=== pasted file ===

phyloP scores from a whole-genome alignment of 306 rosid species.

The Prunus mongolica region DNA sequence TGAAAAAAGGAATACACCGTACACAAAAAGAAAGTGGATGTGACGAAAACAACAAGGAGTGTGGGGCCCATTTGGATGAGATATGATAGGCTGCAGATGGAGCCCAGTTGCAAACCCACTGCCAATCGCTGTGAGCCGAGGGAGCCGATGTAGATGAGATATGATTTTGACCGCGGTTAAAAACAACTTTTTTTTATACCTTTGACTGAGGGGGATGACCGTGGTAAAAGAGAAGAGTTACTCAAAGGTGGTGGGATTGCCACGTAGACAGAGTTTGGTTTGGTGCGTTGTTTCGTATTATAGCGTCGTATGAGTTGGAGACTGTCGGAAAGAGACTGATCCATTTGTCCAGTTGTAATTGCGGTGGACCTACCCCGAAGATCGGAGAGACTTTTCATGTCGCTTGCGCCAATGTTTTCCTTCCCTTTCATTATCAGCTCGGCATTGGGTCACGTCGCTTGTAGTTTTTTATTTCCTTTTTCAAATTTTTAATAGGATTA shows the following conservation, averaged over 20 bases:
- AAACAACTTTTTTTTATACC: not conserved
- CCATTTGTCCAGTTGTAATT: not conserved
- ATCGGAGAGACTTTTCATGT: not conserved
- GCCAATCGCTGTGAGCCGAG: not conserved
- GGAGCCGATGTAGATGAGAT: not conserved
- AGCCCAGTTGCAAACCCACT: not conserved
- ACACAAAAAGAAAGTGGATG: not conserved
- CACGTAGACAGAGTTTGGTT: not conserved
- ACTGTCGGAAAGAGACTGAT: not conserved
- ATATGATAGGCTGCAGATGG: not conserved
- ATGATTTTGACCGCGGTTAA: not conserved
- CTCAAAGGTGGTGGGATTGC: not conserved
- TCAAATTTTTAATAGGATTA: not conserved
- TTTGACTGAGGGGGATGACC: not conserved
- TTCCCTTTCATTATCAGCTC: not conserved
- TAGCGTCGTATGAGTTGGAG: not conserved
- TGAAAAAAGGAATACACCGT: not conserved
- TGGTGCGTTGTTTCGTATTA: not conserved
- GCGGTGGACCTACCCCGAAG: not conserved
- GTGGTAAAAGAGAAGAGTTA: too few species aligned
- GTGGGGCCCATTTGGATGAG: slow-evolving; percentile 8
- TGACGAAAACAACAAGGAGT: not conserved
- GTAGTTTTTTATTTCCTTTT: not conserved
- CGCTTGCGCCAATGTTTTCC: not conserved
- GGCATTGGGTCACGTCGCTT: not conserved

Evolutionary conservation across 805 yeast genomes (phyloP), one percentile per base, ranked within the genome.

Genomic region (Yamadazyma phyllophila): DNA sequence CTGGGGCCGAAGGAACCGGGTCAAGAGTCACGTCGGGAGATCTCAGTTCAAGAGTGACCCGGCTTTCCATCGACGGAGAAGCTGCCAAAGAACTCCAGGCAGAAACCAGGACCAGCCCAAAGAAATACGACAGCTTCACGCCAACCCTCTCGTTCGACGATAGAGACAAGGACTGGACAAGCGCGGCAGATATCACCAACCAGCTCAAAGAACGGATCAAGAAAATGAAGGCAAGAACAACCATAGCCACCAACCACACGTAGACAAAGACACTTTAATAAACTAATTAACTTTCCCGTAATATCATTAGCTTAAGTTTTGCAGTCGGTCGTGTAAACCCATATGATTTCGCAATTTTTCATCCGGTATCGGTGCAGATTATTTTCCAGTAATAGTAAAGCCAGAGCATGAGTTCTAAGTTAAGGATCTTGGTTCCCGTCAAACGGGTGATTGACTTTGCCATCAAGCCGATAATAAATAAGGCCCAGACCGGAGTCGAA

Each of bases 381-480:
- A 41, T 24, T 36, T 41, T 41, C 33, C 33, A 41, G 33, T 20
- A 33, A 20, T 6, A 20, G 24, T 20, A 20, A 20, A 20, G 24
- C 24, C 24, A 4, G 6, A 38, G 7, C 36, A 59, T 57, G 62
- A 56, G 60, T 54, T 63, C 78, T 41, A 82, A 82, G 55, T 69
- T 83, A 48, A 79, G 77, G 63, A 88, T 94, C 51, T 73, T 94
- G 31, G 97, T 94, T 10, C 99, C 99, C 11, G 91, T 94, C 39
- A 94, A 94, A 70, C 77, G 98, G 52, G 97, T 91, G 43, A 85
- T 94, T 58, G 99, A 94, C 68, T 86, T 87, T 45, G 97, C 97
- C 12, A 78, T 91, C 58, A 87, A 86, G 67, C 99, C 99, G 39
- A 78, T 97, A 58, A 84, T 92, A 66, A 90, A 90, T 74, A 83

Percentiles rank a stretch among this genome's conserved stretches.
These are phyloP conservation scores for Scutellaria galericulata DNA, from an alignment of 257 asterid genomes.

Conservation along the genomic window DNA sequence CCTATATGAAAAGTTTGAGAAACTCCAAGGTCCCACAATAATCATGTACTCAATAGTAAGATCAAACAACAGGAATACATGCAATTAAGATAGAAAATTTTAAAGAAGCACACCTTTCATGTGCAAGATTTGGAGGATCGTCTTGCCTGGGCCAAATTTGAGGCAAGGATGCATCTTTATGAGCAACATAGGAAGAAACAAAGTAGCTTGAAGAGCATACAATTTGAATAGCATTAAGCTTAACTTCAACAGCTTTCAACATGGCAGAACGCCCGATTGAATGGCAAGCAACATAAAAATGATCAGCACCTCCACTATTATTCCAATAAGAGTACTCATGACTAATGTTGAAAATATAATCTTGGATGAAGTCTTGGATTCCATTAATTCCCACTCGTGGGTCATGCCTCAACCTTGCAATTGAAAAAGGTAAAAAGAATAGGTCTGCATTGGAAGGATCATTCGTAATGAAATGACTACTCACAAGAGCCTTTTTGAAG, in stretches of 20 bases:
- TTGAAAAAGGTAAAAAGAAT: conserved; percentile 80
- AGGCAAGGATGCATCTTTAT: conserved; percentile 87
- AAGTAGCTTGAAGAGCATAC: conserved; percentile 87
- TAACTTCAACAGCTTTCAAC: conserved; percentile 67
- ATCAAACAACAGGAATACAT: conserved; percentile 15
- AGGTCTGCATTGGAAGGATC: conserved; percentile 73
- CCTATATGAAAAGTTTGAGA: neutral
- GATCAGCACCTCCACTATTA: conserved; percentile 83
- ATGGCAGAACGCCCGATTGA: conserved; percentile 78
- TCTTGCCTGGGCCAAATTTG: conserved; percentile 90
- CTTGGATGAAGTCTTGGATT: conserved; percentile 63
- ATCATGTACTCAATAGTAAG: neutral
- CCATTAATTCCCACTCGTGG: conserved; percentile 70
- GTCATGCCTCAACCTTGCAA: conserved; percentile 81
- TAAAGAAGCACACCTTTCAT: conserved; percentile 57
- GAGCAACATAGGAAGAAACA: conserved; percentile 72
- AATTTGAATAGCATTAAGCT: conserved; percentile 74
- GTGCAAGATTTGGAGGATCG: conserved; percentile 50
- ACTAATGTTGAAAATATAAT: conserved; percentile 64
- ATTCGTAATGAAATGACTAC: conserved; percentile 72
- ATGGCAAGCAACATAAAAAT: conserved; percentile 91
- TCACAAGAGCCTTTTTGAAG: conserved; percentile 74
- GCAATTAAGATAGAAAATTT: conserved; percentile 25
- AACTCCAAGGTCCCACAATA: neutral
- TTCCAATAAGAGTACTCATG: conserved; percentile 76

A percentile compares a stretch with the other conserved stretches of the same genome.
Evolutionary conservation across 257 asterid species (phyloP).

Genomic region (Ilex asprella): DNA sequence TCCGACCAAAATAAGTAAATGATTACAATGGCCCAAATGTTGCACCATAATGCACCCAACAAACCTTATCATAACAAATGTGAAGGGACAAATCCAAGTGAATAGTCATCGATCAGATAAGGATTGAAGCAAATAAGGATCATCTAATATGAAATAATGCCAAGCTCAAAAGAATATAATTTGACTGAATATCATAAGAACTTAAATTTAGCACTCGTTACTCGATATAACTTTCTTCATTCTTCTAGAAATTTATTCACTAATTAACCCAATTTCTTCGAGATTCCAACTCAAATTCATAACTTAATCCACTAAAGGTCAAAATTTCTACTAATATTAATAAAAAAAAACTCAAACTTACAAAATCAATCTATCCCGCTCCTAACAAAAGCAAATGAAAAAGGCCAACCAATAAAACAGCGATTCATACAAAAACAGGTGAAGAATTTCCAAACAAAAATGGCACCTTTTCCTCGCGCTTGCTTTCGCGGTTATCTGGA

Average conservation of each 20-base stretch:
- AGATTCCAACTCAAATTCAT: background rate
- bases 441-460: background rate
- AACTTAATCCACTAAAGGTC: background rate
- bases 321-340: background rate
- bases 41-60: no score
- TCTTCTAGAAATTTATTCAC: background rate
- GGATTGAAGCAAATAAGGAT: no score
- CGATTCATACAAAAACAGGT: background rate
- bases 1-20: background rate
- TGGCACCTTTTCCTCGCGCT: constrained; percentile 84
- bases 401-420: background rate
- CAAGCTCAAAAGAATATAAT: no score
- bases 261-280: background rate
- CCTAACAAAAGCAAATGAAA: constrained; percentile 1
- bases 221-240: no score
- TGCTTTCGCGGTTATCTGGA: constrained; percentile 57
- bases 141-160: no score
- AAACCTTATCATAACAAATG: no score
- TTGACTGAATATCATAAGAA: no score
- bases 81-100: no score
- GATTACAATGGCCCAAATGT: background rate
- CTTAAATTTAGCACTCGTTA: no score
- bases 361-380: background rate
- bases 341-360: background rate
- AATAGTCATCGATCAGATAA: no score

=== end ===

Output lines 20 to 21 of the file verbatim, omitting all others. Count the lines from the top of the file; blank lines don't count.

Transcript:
- TGGTGCGTTGTTTCGTATTA: not conserved
- GCGGTGGACCTACCCCGAAG: not conserved